RealWorld, 2003
7243 543206 2 0
artist/label website
In Uzbekistan's capital of Tashkent, Sevara Nazarkhan is a celebrated pop star. This twenty-five year old singer/songwriter is still fondly remembered for her first group, a soulful women's quartet. During the same late 90's period, she also performed Gershwin, Jobin and adapted original material in Tashkent's Taxi-Blues cafe. She listens to Bjork, Nusrat Fateh Ali Khan, Laureen Hill, Sting, Sinatra, Sade, Youssou N'Dour but calls landsman Botir Zakirov her all-time favorite whose songs were played in her parental home. This fondness for traditional yet very much still living forms in timeless Central Asia might explain why, despite her omnivorous background and involvement with modern Western idioms, her debut album on RealWorld doesn't follow expected EthnoPop precedents by fellow Uzbek and BlueFlame label artists Yulduz Usmanova and Mokhira Asadova. Like Sevara, they too studied at the Tashkent State Conservatoire, an institution where folk music is a rigorously transmitted ethnomusicological art. While equally fluent in ancient maqams, their Western releases however have instead chosen the uptempo path of dance-happy flashy Pop productions.

Yol Bolsin is clearly shaped by the very tasteful collaboration with French producer Hector Zazou whose sparse, dreamily shifty Mongolian atmosphere for Sevara's compositions creates more common ground with Norwegian Saami singer Marie Boine or RealWorld's prior Real Sugar [Paban Das Baul & Sam Mills], Black Rock [Djivan Gasparyan & Michael Brook] and Coming Home [Yungchen Lhamo] crossover efforts. The latter's Tibetan focus already showcased Zazou's canny knack for modern arrangements that honor the original ethnic flavor of the featured culture. For this album and In the hands of Toir Kuziyev, he incorporates the 15th century doutar as Sevara's instrument and key flavor that anchors her gentle vocals in down-tempo synth/drum ambience. The doutar is a long-necked, two-stringed broad-fretted plucked lute strung with either gut or silk whose timbre's related to an Arabian oud like a surbahar recalls a sitar - in a lower, warmer, more redolent register.

Harkening back to female plainsong with Oriental-style melismatic embellishments, self-accompanied on lute, perhaps additionally augmented by basic flat drum beats from a friend, Yol Bolsin overdubs Sevara only occasionally for subtle backup harmonies. It concentrates instead on mellow grooves whose dark, minimalist setting points at nomadic yurte encampments on endless plains below vast skies. Since well-tempered Western scales and harmonies were alien to such cultures, Zazou wisely sidesteps incongruously fancy chordal development. He builds appeal and interest on the groove side of things, with subterranean synth accents, keyboard washes, funky loops, reverb trickery, layered percussion patterns and heavy metal doutar riffs. On the brilliant "Galdir", he fashions a slightly dissonant, harmonically ambiguous string context to support Sevara's melancholy chromatic melody without a clear tonal center. Despite the tri-beat solid percussion pattern, this and the heavily quarter-toned gidjak violin motif uphold an eerie sense of flotation.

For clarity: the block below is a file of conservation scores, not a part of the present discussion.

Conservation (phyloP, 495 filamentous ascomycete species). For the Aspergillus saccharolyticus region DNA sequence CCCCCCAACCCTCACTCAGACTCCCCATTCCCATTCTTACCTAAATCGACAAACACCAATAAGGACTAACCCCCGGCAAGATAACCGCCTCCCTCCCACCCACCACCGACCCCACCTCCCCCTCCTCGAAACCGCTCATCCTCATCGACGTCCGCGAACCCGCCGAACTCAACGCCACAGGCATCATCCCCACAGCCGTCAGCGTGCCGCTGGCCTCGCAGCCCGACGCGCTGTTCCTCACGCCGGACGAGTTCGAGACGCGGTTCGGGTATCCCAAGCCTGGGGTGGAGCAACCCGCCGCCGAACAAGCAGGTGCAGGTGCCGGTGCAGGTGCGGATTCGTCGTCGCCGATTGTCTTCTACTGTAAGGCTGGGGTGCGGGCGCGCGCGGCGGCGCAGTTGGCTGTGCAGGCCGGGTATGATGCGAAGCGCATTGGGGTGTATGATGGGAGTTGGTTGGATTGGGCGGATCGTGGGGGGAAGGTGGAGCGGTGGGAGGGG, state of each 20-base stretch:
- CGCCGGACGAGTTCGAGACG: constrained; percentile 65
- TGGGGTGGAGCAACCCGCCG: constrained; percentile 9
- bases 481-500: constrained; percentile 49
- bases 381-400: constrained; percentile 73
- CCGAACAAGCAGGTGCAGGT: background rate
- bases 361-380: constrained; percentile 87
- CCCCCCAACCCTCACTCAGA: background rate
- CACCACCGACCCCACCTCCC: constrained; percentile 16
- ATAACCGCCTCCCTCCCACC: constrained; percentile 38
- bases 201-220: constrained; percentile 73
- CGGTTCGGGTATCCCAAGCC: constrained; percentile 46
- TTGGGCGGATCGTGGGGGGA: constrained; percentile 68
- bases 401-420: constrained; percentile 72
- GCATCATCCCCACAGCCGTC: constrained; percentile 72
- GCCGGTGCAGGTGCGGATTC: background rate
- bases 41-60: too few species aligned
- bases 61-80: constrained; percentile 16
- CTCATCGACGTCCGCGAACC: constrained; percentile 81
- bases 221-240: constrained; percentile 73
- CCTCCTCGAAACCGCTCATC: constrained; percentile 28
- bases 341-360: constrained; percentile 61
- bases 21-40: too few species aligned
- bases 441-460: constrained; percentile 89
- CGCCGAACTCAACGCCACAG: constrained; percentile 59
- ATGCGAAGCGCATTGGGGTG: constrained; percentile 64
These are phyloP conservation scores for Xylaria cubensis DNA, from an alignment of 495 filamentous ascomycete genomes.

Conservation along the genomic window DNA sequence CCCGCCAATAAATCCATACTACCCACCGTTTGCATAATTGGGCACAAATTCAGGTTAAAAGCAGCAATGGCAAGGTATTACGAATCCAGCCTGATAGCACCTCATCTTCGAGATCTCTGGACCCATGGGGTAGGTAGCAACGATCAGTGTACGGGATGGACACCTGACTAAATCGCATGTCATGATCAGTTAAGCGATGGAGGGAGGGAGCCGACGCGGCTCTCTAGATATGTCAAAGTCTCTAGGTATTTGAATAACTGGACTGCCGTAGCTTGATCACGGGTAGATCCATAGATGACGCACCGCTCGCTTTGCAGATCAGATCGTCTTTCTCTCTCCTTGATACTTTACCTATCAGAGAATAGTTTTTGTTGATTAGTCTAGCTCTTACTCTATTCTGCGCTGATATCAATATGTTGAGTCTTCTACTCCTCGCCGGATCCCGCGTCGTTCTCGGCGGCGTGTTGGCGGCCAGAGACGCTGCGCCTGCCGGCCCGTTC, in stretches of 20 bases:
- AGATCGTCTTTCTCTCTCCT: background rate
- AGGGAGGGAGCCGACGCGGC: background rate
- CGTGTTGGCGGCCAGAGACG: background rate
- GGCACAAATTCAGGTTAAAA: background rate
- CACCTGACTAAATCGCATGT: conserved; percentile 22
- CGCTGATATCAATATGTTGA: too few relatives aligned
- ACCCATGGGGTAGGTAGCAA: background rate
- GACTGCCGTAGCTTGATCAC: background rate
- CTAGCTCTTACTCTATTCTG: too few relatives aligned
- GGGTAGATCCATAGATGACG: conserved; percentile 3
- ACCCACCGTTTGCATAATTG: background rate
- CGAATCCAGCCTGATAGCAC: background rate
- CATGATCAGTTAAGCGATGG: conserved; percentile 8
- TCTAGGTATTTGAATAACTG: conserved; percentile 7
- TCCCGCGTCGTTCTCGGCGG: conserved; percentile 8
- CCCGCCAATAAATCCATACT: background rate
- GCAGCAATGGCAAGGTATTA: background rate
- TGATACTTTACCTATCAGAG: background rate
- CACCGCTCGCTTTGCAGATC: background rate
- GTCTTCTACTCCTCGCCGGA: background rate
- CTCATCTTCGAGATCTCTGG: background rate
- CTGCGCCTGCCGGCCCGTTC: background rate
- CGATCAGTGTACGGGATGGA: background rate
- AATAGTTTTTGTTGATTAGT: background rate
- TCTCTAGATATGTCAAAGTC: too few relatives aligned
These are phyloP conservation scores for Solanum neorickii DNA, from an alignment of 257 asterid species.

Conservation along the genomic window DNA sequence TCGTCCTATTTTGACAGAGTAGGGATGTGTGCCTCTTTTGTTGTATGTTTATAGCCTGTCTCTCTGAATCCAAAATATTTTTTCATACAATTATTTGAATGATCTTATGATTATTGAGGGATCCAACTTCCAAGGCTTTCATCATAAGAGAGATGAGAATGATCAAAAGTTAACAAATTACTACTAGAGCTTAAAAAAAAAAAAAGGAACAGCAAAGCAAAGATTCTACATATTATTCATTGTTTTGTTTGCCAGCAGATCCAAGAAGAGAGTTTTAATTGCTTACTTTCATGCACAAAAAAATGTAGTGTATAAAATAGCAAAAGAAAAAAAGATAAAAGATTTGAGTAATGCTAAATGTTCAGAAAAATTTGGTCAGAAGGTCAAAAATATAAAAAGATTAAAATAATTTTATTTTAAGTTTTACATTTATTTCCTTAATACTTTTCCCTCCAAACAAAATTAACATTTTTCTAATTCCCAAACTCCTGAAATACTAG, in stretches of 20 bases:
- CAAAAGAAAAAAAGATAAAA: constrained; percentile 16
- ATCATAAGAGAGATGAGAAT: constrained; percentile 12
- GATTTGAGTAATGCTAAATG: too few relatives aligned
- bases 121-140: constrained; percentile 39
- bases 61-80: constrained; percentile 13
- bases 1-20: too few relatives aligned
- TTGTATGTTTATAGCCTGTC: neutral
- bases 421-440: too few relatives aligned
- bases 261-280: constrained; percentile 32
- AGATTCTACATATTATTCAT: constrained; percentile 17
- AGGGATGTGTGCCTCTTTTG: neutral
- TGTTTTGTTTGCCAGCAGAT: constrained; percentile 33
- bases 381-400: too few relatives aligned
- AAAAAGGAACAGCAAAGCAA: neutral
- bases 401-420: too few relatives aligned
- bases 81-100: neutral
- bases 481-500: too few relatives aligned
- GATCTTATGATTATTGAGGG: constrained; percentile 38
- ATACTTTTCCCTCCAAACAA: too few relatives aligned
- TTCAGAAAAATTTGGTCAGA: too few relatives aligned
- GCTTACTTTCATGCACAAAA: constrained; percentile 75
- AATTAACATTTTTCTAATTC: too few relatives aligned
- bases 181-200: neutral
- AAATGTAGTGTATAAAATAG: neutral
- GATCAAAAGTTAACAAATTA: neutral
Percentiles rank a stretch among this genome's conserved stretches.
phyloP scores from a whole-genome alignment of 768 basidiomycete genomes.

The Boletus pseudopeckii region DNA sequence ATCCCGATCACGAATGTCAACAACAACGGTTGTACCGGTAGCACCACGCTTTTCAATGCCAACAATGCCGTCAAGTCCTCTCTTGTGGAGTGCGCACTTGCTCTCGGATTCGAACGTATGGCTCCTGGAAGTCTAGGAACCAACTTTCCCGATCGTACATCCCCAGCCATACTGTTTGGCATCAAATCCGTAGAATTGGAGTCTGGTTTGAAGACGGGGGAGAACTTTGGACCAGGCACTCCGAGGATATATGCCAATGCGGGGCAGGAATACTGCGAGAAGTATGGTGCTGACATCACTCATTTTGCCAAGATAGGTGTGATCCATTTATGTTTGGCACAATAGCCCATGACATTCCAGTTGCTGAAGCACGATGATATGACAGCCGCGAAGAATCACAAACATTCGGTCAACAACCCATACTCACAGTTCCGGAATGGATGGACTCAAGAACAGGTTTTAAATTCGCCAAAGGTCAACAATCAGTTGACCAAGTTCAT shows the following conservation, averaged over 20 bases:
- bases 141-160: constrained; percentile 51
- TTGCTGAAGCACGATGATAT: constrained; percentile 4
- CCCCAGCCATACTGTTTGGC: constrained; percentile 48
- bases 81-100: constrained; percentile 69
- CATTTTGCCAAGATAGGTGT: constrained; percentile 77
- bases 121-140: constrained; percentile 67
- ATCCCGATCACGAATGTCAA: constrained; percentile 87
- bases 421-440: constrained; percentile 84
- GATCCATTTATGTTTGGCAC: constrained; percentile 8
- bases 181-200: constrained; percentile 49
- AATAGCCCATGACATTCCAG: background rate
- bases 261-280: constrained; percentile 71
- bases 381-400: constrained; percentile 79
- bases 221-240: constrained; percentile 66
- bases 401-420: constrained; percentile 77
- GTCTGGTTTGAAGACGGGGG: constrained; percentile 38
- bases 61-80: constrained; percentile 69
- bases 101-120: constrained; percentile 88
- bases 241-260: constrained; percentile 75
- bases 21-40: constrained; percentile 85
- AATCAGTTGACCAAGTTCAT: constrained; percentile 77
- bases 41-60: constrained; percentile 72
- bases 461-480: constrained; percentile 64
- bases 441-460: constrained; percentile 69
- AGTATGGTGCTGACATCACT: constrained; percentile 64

Sevara's voice interpreting these folk, Sufi and peasant songs -- passed down the centuries more or less unchanged -- is of course the central attraction of Yol Bolsin. Adjusted for the present subject matter, it's essentially kept free of vibrato safe for short trill embellishments. Not a high-powered voice, it's more exotic in how it mimics the Asian instrumental style of serpentine undulations and sub-phrase breaks than in raw timbre. It's an open window into the age-old magic of Bukhara and Samarkand, mystical places along the Silk Road of Marco Polo as well as stomping grounds for the roving Gurdjieff during his formative years.

Yol Bolsin pulls of an admirable balance. It injects modern production values into authentic ethnicity just enough to build a bridge for Western listeners already well versed in its neo-tribal ambience. The charm of these tunes lies in exactly this restraint. It avoids the common misappropriations and employs technology in the service of the musical message rather than the other way 'round.